But, here’s the thing: When we are satisfied with a best practice—when we end at best practices—we are saying that we’re satisfied with being average.

You’ve all heard them. Here are a few “best practices” that we’ve grown up with:

  • 40/40/20 rule: Started by Ed Mayer, a pioneer in the direct marketing industry, the 40/40/20 rule says we should focus 40 percent to the right list (audience), 40 percent to the offer and 20 percent to everything else (format, paper, stock, graphics, etc.).
  • No navigation on landing page: This best practice says that you should remove everything extraneous from your landing pages or risk your conversion rate.
  • 1 to 2 percent conversion rate: This one is so ingrained that it’s even become a “rule” within Google Adwords. If you can’t maintain a higher than 1 percent click-thru rate on your text ad, your ad quality score is penalized.

And there are tons of others …

The point is not to disabuse you of these practices (although I have personal experience that the second example is definitely not always true). In fact, quite the opposite—these are best practices precisely because they have worked for many in the past. 

Do you want to be the chicken or the egg?

Who was the first marketer to discover that removing 75 percent of her email list and culling it down to just those who opted-in actually improved her marketing performance and saved money?

Almost certainly this wasn’t a best practice when she tried it. She either discovered it accidentally (happy accident) or there was a decision to test this as a theory and the marketer tried it out. Then, a case study gets written, the idea gets passed on and passed on … and ultimately becomes the rule of thumb for marketing best practices from that point forward. Repeat. Repeat. Repeat.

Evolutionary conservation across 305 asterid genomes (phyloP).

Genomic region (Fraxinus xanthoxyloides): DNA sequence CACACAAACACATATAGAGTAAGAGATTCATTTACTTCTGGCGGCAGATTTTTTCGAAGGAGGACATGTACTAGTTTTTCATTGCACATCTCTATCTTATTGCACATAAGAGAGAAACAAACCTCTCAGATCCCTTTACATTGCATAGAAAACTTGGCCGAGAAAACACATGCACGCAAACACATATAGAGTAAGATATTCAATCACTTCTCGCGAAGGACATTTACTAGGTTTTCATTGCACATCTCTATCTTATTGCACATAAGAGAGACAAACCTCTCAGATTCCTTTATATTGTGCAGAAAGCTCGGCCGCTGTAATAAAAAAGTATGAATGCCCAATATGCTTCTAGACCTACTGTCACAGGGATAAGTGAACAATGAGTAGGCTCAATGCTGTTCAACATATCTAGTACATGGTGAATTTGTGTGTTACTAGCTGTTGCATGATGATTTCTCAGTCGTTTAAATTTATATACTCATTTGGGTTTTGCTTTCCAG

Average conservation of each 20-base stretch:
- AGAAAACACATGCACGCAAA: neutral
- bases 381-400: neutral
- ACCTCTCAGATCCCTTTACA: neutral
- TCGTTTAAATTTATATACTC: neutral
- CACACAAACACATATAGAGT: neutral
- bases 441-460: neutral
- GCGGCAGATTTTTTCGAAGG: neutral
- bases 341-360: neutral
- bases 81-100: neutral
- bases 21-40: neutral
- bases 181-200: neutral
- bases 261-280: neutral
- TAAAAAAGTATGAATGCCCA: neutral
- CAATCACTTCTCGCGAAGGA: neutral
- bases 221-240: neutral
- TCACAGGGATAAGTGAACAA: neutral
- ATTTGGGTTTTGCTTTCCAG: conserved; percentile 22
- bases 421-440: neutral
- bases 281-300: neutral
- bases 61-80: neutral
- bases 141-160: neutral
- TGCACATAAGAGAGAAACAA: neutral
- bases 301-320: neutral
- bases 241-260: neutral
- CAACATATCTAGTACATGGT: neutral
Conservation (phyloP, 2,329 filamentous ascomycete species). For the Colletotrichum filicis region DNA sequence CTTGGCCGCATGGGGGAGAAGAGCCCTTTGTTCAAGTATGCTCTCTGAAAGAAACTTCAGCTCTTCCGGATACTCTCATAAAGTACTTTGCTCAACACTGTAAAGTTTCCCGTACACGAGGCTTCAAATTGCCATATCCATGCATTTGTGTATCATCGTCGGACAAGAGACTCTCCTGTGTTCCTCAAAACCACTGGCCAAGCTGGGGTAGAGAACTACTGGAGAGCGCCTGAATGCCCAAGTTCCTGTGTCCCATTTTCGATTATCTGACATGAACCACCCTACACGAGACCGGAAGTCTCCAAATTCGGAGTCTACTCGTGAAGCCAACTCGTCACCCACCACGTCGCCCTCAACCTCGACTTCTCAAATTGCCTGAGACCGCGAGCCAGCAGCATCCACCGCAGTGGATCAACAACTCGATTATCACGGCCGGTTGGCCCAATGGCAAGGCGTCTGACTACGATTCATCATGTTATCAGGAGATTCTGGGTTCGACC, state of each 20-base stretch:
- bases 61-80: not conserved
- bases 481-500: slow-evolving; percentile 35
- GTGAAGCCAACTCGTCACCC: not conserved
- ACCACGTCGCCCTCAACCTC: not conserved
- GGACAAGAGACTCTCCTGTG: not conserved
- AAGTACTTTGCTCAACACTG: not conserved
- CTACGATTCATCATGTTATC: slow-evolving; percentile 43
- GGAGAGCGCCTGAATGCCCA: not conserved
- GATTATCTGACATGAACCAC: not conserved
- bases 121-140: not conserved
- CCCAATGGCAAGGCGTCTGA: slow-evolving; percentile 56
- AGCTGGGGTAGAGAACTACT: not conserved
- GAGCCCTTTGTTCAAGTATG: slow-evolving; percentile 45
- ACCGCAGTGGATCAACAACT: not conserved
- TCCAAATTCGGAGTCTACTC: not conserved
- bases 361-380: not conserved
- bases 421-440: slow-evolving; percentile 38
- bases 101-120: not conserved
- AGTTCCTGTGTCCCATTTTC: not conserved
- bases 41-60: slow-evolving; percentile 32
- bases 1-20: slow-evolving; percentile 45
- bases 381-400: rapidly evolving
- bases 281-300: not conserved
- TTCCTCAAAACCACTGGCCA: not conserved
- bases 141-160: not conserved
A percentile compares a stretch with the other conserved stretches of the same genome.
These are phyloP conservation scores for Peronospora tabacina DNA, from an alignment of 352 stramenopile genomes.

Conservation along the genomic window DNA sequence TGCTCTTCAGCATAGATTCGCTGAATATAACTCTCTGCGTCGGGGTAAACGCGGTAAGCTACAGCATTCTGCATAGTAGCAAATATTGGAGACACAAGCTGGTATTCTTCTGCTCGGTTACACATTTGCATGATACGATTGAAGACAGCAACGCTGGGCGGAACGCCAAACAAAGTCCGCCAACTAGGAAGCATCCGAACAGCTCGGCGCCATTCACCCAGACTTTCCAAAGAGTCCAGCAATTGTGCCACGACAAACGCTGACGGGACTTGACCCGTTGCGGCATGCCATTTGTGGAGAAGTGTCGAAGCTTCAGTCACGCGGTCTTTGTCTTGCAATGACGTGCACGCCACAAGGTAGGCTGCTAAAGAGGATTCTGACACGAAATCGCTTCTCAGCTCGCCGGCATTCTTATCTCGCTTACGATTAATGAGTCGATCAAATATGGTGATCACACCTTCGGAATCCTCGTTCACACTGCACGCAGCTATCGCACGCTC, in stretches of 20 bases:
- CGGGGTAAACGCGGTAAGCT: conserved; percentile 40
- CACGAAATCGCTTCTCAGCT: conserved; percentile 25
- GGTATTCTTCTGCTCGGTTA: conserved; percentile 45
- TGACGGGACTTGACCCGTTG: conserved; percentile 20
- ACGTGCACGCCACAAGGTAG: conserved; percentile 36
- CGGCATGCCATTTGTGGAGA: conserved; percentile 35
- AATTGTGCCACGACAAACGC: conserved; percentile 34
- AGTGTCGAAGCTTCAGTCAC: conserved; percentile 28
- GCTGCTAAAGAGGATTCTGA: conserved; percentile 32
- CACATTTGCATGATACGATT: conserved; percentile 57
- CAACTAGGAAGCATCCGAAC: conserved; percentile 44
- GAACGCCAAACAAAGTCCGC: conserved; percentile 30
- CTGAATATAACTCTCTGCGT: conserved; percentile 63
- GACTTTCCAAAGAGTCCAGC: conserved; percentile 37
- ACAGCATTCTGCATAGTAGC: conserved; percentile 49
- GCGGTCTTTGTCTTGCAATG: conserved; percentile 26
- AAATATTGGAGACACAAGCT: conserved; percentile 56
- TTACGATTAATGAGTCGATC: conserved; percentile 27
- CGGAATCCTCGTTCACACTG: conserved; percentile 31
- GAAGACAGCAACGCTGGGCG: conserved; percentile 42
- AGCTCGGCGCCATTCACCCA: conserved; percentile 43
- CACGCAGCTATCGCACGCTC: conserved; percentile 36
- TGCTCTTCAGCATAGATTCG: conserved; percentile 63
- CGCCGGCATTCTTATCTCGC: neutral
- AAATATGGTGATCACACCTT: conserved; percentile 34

Content marketing is no different. It’s a new practice we’re putting into our organizations. And, it’s a practice that doesn’t replace the channels we’re using. Rather, it’s one that ideally makes everything else we’re doing more effective. So we should build our business case and our measurement strategy with that in mind.

Say we produce high quality content and distribute it through a number of channels (blog, social web, etc.), and we notice an uptick in visitors to the site. That’s measurable but let’s be clear: higher traffic does not mean that content marketing is providing a return. It means our one, great piece of content is providing value to our existing advertising process. And, we can quantify that value based on how many more people we get into our sales process because of it. In short, this is what gives you the permission to think outside the box. Using a content marketing strategy more likely increases the ROI of other activities you’re supporting (search tactics, lead nurturing, advertising, CRM, etc.). That’s where you stretch your unique and creative strategies and test your assumptions—and create new best practices.